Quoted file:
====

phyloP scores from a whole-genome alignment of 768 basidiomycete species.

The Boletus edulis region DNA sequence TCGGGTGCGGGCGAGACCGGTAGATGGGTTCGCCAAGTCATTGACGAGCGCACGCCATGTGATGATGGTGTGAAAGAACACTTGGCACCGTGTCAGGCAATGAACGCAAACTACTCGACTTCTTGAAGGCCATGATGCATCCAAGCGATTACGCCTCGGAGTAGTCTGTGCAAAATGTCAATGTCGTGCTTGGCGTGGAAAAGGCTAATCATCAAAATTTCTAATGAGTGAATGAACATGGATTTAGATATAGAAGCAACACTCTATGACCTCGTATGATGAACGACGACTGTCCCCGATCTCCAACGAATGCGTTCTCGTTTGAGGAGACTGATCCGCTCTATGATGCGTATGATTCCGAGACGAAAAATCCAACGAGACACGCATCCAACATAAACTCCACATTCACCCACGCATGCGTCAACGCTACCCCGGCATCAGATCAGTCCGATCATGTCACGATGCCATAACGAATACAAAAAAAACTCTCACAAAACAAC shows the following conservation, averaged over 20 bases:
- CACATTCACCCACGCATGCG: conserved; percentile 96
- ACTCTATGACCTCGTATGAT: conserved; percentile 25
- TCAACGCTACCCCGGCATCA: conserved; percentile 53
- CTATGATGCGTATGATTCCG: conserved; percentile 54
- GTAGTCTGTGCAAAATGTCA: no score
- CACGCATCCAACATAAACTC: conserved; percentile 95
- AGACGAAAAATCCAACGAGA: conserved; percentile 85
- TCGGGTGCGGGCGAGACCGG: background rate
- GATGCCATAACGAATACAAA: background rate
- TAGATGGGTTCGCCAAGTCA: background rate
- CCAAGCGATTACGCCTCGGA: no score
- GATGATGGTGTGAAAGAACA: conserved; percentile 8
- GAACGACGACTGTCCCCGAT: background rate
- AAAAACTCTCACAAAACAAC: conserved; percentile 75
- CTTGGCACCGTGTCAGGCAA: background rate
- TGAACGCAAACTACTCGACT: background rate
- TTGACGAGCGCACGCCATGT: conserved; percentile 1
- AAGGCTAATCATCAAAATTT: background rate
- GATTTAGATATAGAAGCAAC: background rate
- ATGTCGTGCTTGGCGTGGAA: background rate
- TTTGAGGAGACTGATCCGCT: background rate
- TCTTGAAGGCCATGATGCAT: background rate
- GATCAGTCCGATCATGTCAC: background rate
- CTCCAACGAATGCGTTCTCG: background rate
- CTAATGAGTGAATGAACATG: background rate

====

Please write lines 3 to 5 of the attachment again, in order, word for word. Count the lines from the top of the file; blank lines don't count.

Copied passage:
- CACATTCACCCACGCATGCG: conserved; percentile 96
- ACTCTATGACCTCGTATGAT: conserved; percentile 25
- TCAACGCTACCCCGGCATCA: conserved; percentile 53